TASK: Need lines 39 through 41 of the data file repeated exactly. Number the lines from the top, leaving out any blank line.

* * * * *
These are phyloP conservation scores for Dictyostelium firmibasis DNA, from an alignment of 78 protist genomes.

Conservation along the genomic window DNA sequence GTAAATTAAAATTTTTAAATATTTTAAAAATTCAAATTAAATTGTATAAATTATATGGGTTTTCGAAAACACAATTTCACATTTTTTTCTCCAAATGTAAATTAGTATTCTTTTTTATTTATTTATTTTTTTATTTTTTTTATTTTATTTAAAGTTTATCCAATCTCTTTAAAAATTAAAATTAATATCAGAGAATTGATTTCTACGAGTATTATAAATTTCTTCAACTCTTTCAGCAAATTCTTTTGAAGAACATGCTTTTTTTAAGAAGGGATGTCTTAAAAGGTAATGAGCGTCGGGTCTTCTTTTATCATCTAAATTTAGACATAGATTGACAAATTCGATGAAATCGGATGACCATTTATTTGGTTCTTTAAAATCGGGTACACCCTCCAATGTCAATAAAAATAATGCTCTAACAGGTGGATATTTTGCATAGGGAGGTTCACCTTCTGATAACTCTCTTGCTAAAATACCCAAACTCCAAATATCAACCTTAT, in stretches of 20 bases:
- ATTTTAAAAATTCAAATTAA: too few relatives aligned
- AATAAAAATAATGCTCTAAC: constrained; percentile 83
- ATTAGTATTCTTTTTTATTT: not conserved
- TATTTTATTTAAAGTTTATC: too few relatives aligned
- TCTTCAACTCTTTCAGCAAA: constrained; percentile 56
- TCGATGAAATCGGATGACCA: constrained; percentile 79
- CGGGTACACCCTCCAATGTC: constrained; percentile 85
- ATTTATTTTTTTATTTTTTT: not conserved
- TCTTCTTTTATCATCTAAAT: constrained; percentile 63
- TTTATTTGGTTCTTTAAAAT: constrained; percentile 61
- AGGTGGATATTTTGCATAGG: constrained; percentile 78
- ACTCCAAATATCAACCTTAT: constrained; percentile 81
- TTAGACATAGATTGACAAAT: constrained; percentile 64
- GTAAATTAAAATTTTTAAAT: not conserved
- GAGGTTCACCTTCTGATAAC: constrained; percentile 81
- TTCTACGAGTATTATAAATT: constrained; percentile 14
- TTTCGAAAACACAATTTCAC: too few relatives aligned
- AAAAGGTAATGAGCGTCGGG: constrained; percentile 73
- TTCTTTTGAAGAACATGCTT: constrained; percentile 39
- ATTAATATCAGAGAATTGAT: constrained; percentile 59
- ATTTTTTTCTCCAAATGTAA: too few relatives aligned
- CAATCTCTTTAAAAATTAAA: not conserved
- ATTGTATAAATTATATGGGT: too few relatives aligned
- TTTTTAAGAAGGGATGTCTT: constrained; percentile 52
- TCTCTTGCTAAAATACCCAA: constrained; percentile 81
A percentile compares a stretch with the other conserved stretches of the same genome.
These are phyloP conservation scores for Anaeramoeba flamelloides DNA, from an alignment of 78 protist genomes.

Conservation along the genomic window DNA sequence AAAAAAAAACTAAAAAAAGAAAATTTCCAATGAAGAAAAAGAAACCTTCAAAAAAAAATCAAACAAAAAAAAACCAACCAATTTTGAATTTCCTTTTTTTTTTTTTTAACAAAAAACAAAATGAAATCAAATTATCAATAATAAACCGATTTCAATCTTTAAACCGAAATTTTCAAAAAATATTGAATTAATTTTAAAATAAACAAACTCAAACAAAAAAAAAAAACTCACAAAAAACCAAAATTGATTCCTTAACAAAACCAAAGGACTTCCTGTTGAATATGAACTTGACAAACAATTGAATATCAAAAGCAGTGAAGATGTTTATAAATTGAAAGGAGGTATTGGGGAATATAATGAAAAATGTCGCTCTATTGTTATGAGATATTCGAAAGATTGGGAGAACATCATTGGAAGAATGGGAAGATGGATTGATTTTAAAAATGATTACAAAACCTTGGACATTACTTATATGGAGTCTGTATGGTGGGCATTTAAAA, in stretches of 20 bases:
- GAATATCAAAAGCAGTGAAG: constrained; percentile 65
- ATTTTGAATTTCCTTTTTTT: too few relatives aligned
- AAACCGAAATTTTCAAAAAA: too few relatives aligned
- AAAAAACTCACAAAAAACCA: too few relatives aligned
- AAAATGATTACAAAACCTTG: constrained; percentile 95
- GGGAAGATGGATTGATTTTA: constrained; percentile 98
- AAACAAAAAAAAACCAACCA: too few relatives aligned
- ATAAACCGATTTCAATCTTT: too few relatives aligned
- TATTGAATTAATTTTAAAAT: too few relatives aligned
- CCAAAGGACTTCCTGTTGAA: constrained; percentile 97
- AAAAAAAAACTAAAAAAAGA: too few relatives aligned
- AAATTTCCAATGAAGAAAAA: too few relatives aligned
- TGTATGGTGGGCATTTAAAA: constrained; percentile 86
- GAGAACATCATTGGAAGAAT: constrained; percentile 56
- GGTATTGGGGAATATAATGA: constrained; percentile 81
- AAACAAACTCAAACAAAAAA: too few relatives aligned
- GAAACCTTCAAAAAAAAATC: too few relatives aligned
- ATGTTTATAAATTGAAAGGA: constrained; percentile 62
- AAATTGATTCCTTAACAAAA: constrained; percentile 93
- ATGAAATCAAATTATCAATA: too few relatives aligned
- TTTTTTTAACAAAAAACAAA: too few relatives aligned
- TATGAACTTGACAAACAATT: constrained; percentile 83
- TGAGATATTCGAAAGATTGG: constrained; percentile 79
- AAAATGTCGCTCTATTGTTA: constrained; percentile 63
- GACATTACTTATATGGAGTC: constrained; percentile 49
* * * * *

- TATTGAATTAATTTTAAAAT: too few relatives aligned
- CCAAAGGACTTCCTGTTGAA: constrained; percentile 97
- AAAAAAAAACTAAAAAAAGA: too few relatives aligned